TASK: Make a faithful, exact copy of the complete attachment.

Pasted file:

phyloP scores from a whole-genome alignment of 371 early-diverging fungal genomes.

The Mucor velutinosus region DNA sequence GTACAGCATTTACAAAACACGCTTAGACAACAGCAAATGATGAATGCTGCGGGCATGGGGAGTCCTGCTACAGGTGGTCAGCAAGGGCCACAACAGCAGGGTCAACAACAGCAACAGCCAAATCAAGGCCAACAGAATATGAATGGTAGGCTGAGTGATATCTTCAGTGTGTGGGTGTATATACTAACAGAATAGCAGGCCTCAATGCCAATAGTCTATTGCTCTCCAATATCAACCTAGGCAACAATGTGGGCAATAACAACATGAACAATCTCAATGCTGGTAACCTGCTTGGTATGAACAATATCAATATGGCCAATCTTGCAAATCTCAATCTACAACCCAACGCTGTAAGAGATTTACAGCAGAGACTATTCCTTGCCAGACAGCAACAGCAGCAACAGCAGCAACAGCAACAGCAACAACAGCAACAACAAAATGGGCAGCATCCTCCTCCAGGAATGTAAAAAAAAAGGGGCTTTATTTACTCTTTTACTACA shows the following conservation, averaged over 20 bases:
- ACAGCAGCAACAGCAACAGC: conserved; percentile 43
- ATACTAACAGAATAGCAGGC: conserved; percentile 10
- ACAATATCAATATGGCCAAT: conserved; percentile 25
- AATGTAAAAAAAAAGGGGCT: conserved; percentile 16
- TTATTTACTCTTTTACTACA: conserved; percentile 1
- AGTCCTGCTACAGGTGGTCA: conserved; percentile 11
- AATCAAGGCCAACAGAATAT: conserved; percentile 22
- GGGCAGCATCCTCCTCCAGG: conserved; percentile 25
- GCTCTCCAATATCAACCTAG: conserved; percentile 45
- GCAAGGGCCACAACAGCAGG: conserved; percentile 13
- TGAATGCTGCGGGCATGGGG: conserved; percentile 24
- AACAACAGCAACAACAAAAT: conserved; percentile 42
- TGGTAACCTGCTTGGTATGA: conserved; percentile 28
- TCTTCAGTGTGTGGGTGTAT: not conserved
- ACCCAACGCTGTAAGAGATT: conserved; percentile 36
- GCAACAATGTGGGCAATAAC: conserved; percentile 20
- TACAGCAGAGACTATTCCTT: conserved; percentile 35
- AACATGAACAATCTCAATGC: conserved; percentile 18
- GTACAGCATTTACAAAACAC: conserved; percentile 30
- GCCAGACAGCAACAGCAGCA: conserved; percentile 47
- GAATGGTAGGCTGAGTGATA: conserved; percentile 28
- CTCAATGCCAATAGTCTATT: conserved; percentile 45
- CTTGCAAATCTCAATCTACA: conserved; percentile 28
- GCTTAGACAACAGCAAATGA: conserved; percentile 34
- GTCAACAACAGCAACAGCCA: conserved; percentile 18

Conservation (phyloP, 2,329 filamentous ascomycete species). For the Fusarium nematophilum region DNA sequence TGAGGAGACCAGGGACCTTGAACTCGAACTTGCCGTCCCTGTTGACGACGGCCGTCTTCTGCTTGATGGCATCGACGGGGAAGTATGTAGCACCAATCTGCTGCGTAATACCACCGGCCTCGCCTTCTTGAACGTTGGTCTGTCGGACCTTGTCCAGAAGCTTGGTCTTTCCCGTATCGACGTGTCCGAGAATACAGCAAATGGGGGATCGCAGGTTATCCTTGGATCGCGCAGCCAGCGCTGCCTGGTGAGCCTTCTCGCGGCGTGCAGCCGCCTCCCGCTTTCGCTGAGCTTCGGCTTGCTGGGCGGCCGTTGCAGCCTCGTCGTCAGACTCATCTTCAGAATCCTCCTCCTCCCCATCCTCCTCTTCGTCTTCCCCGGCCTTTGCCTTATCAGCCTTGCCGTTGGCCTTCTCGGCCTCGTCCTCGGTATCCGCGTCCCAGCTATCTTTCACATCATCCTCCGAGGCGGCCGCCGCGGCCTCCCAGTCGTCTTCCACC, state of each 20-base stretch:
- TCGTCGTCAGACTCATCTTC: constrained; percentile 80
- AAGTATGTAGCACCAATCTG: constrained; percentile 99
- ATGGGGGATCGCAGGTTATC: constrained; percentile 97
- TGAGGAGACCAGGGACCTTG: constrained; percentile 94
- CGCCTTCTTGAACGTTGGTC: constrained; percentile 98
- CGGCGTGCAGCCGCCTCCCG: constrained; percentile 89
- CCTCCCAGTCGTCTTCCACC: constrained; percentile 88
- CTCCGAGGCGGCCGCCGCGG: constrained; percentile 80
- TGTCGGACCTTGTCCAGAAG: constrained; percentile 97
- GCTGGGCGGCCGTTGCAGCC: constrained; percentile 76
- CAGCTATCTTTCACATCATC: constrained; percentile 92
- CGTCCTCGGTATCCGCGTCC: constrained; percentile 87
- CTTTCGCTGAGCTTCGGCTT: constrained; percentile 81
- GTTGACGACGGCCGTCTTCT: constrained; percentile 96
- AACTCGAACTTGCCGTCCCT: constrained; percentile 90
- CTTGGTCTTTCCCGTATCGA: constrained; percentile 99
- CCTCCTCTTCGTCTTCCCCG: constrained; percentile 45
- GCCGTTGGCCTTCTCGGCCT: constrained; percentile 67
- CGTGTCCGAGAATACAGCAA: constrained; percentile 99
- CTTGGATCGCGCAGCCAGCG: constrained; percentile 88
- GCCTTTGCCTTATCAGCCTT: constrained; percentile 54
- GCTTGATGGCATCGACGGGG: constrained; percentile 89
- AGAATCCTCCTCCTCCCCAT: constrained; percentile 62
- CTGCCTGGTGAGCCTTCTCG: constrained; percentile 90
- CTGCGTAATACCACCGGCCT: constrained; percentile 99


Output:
phyloP scores from a whole-genome alignment of 371 early-diverging fungal genomes.

The Mucor velutinosus region DNA sequence GTACAGCATTTACAAAACACGCTTAGACAACAGCAAATGATGAATGCTGCGGGCATGGGGAGTCCTGCTACAGGTGGTCAGCAAGGGCCACAACAGCAGGGTCAACAACAGCAACAGCCAAATCAAGGCCAACAGAATATGAATGGTAGGCTGAGTGATATCTTCAGTGTGTGGGTGTATATACTAACAGAATAGCAGGCCTCAATGCCAATAGTCTATTGCTCTCCAATATCAACCTAGGCAACAATGTGGGCAATAACAACATGAACAATCTCAATGCTGGTAACCTGCTTGGTATGAACAATATCAATATGGCCAATCTTGCAAATCTCAATCTACAACCCAACGCTGTAAGAGATTTACAGCAGAGACTATTCCTTGCCAGACAGCAACAGCAGCAACAGCAGCAACAGCAACAGCAACAACAGCAACAACAAAATGGGCAGCATCCTCCTCCAGGAATGTAAAAAAAAAGGGGCTTTATTTACTCTTTTACTACA shows the following conservation, averaged over 20 bases:
- ACAGCAGCAACAGCAACAGC: conserved; percentile 43
- ATACTAACAGAATAGCAGGC: conserved; percentile 10
- ACAATATCAATATGGCCAAT: conserved; percentile 25
- AATGTAAAAAAAAAGGGGCT: conserved; percentile 16
- TTATTTACTCTTTTACTACA: conserved; percentile 1
- AGTCCTGCTACAGGTGGTCA: conserved; percentile 11
- AATCAAGGCCAACAGAATAT: conserved; percentile 22
- GGGCAGCATCCTCCTCCAGG: conserved; percentile 25
- GCTCTCCAATATCAACCTAG: conserved; percentile 45
- GCAAGGGCCACAACAGCAGG: conserved; percentile 13
- TGAATGCTGCGGGCATGGGG: conserved; percentile 24
- AACAACAGCAACAACAAAAT: conserved; percentile 42
- TGGTAACCTGCTTGGTATGA: conserved; percentile 28
- TCTTCAGTGTGTGGGTGTAT: not conserved
- ACCCAACGCTGTAAGAGATT: conserved; percentile 36
- GCAACAATGTGGGCAATAAC: conserved; percentile 20
- TACAGCAGAGACTATTCCTT: conserved; percentile 35
- AACATGAACAATCTCAATGC: conserved; percentile 18
- GTACAGCATTTACAAAACAC: conserved; percentile 30
- GCCAGACAGCAACAGCAGCA: conserved; percentile 47
- GAATGGTAGGCTGAGTGATA: conserved; percentile 28
- CTCAATGCCAATAGTCTATT: conserved; percentile 45
- CTTGCAAATCTCAATCTACA: conserved; percentile 28
- GCTTAGACAACAGCAAATGA: conserved; percentile 34
- GTCAACAACAGCAACAGCCA: conserved; percentile 18

Conservation (phyloP, 2,329 filamentous ascomycete species). For the Fusarium nematophilum region DNA sequence TGAGGAGACCAGGGACCTTGAACTCGAACTTGCCGTCCCTGTTGACGACGGCCGTCTTCTGCTTGATGGCATCGACGGGGAAGTATGTAGCACCAATCTGCTGCGTAATACCACCGGCCTCGCCTTCTTGAACGTTGGTCTGTCGGACCTTGTCCAGAAGCTTGGTCTTTCCCGTATCGACGTGTCCGAGAATACAGCAAATGGGGGATCGCAGGTTATCCTTGGATCGCGCAGCCAGCGCTGCCTGGTGAGCCTTCTCGCGGCGTGCAGCCGCCTCCCGCTTTCGCTGAGCTTCGGCTTGCTGGGCGGCCGTTGCAGCCTCGTCGTCAGACTCATCTTCAGAATCCTCCTCCTCCCCATCCTCCTCTTCGTCTTCCCCGGCCTTTGCCTTATCAGCCTTGCCGTTGGCCTTCTCGGCCTCGTCCTCGGTATCCGCGTCCCAGCTATCTTTCACATCATCCTCCGAGGCGGCCGCCGCGGCCTCCCAGTCGTCTTCCACC, state of each 20-base stretch:
- TCGTCGTCAGACTCATCTTC: constrained; percentile 80
- AAGTATGTAGCACCAATCTG: constrained; percentile 99
- ATGGGGGATCGCAGGTTATC: constrained; percentile 97
- TGAGGAGACCAGGGACCTTG: constrained; percentile 94
- CGCCTTCTTGAACGTTGGTC: constrained; percentile 98
- CGGCGTGCAGCCGCCTCCCG: constrained; percentile 89
- CCTCCCAGTCGTCTTCCACC: constrained; percentile 88
- CTCCGAGGCGGCCGCCGCGG: constrained; percentile 80
- TGTCGGACCTTGTCCAGAAG: constrained; percentile 97
- GCTGGGCGGCCGTTGCAGCC: constrained; percentile 76
- CAGCTATCTTTCACATCATC: constrained; percentile 92
- CGTCCTCGGTATCCGCGTCC: constrained; percentile 87
- CTTTCGCTGAGCTTCGGCTT: constrained; percentile 81
- GTTGACGACGGCCGTCTTCT: constrained; percentile 96
- AACTCGAACTTGCCGTCCCT: constrained; percentile 90
- CTTGGTCTTTCCCGTATCGA: constrained; percentile 99
- CCTCCTCTTCGTCTTCCCCG: constrained; percentile 45
- GCCGTTGGCCTTCTCGGCCT: constrained; percentile 67
- CGTGTCCGAGAATACAGCAA: constrained; percentile 99
- CTTGGATCGCGCAGCCAGCG: constrained; percentile 88
- GCCTTTGCCTTATCAGCCTT: constrained; percentile 54
- GCTTGATGGCATCGACGGGG: constrained; percentile 89
- AGAATCCTCCTCCTCCCCAT: constrained; percentile 62
- CTGCCTGGTGAGCCTTCTCG: constrained; percentile 90
- CTGCGTAATACCACCGGCCT: constrained; percentile 99